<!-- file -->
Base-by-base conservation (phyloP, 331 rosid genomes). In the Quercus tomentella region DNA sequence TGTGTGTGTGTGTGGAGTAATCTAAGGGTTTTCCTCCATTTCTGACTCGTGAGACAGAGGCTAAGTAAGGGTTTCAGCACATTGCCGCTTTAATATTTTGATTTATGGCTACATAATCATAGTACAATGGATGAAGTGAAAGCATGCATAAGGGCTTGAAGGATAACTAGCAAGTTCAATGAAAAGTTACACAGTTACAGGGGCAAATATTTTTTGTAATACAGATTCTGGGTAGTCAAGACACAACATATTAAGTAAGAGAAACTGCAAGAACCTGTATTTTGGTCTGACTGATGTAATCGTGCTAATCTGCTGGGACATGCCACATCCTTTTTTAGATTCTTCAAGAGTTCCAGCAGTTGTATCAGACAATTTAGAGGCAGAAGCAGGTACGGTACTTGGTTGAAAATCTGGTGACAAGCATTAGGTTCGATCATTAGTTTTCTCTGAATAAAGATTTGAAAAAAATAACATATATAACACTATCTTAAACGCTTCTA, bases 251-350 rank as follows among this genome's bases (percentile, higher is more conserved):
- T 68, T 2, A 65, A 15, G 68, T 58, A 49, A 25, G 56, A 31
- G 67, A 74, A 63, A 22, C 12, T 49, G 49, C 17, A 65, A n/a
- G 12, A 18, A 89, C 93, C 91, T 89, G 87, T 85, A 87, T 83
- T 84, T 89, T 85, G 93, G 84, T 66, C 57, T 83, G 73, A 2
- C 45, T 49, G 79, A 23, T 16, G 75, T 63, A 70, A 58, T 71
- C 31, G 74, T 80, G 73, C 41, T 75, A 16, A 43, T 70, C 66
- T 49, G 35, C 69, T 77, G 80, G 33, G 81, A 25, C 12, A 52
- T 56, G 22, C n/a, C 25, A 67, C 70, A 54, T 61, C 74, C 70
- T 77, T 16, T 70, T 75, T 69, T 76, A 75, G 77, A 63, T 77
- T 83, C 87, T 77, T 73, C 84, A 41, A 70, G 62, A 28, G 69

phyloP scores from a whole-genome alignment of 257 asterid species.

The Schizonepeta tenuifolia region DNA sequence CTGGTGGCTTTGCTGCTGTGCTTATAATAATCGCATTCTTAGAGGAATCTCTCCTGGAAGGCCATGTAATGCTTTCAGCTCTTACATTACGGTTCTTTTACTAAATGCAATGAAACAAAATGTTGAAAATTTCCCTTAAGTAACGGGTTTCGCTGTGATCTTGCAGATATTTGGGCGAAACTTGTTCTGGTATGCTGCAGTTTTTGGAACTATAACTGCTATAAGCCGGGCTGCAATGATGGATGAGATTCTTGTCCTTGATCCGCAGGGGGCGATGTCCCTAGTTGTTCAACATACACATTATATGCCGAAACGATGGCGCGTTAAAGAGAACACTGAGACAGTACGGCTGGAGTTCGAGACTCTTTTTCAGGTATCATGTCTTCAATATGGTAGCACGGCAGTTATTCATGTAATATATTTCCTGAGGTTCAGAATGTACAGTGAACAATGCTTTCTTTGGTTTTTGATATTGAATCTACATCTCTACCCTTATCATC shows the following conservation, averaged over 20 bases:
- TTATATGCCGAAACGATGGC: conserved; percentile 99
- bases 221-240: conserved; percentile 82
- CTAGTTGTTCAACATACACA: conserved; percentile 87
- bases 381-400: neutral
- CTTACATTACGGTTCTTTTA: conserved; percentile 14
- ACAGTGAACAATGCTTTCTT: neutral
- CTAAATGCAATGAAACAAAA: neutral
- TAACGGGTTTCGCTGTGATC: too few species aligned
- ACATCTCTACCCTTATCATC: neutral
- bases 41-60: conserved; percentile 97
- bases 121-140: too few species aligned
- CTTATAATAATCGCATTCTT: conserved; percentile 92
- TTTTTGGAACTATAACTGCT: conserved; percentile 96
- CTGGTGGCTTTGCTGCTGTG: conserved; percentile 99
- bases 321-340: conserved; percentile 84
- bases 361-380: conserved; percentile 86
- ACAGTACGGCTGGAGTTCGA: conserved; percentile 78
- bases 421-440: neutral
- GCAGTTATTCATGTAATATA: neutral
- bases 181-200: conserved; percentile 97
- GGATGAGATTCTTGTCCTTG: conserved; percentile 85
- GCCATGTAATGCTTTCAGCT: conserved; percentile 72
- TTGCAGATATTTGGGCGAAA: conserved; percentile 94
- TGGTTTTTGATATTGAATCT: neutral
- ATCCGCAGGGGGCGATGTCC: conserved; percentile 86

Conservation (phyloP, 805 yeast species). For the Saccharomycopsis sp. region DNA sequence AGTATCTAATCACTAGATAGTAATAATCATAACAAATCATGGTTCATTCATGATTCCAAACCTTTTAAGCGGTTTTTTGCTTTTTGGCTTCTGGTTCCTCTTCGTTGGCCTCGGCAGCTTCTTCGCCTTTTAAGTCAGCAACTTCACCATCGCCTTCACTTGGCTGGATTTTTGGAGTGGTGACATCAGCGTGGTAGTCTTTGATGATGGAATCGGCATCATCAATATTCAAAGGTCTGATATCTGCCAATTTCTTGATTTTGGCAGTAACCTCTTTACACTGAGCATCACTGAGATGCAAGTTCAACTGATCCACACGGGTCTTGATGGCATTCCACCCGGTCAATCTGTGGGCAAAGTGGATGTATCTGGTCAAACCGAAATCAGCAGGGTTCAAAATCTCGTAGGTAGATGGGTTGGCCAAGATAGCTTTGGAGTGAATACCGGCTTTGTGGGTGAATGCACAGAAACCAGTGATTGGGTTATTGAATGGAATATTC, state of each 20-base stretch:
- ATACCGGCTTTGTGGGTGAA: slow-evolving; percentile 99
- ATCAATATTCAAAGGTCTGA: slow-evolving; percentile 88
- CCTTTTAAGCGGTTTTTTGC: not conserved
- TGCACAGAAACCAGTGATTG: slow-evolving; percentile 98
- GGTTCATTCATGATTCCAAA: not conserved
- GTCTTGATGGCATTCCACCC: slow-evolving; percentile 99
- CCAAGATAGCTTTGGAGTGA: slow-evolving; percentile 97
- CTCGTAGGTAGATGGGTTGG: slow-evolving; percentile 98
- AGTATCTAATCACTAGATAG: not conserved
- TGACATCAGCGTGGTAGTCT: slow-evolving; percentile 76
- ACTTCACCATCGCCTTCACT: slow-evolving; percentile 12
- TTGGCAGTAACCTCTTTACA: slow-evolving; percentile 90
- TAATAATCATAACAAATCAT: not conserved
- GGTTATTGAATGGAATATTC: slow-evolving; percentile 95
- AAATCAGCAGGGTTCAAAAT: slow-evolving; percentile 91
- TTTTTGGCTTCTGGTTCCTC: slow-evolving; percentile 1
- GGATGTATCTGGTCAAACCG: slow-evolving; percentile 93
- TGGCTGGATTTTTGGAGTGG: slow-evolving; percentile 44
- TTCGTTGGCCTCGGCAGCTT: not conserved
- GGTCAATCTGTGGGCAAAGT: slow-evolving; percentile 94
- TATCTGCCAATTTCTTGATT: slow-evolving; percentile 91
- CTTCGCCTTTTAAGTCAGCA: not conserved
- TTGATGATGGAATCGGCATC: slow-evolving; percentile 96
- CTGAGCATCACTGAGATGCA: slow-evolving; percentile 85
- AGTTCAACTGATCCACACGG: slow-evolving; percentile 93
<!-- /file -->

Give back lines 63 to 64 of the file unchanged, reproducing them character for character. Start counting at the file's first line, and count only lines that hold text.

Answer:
- CTGAGCATCACTGAGATGCA: slow-evolving; percentile 85
- AGTTCAACTGATCCACACGG: slow-evolving; percentile 93